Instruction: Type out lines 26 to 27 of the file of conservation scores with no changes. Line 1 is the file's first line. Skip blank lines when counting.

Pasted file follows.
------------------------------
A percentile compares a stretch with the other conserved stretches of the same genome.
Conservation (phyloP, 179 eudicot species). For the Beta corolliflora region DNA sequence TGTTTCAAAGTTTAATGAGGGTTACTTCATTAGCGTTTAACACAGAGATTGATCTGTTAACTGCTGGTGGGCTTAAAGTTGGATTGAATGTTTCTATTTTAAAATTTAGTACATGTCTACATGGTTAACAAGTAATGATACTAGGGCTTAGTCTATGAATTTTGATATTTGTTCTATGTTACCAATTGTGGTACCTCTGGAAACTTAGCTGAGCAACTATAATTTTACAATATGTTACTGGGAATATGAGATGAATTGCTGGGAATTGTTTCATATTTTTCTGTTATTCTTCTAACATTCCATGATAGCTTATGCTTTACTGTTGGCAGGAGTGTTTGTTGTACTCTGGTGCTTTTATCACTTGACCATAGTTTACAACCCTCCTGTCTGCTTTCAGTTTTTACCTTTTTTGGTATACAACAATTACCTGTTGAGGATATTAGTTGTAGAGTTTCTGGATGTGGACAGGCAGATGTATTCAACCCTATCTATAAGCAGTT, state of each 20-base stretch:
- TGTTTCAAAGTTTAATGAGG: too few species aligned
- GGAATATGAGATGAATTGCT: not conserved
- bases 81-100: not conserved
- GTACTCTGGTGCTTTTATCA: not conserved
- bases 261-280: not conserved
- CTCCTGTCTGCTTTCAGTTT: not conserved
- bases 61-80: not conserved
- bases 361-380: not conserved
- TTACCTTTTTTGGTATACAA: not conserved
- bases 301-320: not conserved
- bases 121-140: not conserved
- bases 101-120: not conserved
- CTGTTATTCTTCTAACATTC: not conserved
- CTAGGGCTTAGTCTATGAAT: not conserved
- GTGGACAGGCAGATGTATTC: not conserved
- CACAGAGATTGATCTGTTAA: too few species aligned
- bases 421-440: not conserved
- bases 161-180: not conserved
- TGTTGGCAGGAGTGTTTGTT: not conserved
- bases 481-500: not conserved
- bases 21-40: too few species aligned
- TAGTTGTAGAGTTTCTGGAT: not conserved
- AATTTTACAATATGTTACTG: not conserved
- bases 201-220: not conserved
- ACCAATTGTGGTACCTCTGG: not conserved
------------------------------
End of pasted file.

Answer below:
- bases 201-220: not conserved
- ACCAATTGTGGTACCTCTGG: not conserved